Mongolian name

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This article refers mainly to personal naming customs in Mongolia. Inner Mongolian customs are similar, but do display some differences.

Common names

Mongolian names traditionally have an important symbolic character — a name with auspicious connotations being thought to bring good fortune to its bearer. The naming of children was usually done by the parents or a respected elder of the family, or by a lama. Nowadays most parents give Mongolian names to their children, often consisting of two nouns or adjectives, representing qualities such as solidity and strength for boys or beauty in the case of girls.

Male names often include the names of elements such as 'iron' or 'steel', or other words denoting strength, such as 'hero', 'strong', or 'axe': some examples are Gansükh 'steel-axe', Batsaikhan 'strong-nice', or Tömörbaatar 'iron-hero', Chuluunbold 'stone-steel'. Names of ancient Mongolian rulers are used as well, e.g. Chingis or Khubilai.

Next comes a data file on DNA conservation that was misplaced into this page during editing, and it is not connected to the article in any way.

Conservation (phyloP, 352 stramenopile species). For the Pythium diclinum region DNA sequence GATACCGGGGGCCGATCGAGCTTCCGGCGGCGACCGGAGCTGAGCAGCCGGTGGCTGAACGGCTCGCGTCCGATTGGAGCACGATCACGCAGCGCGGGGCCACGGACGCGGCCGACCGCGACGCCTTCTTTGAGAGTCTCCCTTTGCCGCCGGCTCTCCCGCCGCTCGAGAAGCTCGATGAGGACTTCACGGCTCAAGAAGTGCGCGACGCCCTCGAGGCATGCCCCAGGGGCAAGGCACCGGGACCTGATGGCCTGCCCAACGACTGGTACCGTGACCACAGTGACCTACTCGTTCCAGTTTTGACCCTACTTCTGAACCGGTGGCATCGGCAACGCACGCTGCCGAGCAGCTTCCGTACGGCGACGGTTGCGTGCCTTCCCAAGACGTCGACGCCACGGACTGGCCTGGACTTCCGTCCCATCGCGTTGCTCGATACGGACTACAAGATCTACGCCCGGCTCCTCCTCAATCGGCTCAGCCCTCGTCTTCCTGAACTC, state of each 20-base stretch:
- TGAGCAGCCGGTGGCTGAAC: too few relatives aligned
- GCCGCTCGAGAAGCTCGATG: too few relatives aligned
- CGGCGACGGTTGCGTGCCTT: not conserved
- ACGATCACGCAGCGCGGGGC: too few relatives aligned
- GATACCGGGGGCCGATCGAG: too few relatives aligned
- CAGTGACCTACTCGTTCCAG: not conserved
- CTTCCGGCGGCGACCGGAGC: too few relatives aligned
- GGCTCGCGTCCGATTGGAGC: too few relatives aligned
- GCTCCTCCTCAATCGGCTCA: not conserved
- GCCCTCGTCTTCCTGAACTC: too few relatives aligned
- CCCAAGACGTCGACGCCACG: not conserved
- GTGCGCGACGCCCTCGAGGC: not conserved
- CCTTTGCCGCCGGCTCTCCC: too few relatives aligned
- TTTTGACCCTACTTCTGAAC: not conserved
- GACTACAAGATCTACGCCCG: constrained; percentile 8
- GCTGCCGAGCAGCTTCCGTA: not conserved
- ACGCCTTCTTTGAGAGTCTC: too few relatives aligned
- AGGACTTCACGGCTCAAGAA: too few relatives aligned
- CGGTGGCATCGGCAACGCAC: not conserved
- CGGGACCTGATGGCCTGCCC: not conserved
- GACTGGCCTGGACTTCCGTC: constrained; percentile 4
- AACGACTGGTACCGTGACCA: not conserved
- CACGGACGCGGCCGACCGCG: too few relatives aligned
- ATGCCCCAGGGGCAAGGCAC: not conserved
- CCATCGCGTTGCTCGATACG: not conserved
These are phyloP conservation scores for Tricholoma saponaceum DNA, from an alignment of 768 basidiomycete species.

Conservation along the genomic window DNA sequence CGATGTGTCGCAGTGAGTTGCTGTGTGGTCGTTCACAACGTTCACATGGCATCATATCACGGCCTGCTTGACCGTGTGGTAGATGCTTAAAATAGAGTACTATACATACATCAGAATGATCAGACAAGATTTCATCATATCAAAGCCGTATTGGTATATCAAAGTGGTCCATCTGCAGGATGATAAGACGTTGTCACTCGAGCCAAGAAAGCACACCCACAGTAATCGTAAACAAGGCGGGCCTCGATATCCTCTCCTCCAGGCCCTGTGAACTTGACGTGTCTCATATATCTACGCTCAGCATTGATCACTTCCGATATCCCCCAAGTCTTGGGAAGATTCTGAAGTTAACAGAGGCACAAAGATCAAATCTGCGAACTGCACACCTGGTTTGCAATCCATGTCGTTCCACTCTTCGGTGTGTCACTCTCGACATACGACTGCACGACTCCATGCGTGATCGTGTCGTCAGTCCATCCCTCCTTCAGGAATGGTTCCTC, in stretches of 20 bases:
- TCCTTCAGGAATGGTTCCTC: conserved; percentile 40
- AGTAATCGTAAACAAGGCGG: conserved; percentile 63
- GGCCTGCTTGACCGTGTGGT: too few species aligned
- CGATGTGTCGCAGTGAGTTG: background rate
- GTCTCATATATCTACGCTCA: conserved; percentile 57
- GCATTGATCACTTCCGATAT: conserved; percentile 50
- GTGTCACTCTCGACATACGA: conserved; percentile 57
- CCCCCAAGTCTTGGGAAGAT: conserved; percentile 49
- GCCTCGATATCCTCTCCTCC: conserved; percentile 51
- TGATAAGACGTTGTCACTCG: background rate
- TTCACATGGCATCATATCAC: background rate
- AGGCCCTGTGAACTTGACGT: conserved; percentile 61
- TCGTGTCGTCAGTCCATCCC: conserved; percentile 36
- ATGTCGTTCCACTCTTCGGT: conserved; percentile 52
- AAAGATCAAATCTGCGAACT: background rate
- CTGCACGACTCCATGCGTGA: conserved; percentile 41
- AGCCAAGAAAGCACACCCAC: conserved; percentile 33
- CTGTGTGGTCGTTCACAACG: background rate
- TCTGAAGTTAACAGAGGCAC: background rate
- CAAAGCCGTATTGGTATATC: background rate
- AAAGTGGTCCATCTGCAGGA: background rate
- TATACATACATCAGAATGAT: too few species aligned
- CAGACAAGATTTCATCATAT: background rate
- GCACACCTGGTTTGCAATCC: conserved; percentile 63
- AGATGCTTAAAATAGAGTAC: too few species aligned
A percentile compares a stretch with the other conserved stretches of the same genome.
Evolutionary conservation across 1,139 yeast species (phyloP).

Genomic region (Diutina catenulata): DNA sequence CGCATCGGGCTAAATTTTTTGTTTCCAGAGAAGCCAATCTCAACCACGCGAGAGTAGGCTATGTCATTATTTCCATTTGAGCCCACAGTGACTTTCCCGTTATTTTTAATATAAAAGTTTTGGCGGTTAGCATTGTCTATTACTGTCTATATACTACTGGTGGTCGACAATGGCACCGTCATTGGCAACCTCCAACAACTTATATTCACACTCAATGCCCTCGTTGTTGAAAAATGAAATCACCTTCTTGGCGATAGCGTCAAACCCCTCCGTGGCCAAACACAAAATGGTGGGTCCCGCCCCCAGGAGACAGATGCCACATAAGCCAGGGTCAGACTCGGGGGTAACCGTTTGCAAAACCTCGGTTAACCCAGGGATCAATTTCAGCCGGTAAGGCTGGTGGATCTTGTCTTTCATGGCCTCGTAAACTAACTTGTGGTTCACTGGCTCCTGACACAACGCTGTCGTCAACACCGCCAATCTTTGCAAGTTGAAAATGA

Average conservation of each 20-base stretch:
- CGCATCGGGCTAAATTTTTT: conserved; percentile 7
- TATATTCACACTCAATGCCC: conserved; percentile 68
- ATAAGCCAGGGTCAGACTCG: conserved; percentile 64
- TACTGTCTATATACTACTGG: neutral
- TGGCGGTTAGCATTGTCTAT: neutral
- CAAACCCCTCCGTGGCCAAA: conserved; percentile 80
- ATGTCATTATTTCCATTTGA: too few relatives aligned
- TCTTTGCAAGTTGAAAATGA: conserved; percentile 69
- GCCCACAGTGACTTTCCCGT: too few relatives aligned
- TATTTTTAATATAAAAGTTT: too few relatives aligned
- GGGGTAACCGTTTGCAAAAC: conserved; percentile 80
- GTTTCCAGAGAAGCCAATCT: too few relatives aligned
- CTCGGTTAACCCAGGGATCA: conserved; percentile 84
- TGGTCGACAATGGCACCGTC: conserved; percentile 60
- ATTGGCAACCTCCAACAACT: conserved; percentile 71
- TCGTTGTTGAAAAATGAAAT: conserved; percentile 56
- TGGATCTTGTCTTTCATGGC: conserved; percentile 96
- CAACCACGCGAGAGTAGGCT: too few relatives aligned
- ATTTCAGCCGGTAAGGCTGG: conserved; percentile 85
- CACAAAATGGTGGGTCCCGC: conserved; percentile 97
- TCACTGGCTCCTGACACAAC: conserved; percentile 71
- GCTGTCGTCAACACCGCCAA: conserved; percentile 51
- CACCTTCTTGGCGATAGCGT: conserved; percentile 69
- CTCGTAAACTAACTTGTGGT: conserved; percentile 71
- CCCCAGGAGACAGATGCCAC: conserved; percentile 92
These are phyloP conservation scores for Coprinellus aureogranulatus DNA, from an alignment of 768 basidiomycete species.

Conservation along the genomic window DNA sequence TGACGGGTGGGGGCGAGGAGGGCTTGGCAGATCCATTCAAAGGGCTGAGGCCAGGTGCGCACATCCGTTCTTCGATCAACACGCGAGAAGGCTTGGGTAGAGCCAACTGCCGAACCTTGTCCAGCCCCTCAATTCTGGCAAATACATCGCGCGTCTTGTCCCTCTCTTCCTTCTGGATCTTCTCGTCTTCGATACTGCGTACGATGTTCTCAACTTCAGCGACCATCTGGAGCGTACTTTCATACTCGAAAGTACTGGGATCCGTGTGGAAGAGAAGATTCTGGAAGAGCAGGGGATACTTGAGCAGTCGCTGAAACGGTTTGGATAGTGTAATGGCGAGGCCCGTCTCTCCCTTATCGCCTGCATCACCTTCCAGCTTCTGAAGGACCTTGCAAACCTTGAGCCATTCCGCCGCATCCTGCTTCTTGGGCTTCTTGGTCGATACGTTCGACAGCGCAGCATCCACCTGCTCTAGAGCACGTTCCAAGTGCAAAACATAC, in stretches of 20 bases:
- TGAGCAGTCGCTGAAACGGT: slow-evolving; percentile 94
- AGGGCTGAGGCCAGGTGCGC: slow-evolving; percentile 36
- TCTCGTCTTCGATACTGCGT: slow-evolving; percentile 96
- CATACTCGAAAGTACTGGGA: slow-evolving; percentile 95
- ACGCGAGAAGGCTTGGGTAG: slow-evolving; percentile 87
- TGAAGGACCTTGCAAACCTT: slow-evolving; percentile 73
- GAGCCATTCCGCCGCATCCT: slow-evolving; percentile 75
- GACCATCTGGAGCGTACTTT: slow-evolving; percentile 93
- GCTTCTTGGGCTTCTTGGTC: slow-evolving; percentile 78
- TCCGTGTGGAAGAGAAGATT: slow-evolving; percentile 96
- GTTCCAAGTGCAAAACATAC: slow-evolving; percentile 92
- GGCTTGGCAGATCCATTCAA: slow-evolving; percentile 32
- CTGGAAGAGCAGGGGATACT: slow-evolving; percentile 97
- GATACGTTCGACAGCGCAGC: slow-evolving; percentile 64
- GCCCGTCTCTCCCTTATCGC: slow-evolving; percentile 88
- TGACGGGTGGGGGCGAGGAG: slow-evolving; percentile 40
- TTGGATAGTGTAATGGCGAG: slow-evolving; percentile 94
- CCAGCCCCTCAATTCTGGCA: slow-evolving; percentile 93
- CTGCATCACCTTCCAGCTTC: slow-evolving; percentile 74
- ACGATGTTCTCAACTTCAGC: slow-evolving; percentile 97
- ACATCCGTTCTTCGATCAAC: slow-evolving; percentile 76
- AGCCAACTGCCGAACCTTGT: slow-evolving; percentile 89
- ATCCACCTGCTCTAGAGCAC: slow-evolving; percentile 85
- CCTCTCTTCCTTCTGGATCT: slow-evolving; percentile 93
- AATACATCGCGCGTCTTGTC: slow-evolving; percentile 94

Women's names commonly refer to fine colours or flowers, the sun and moon, or may be made up of any other word with positive connotations using the feminine suffix -maa (Tib. 'mother'): some common examples are Altantsetseg 'golden-flower', Narantuyaa 'sun-beam', Uranchimeg 'artistic-decoration', Sarangerel 'moon-light', Erdenetungalag 'jewel-clear', and Tsetsegmaa 'flower'.

Many gender-neutral name components refer to auspicious qualities such as eternity or happiness: some examples are Mönkh 'eternal', Erdene 'jewel', Oyuun...
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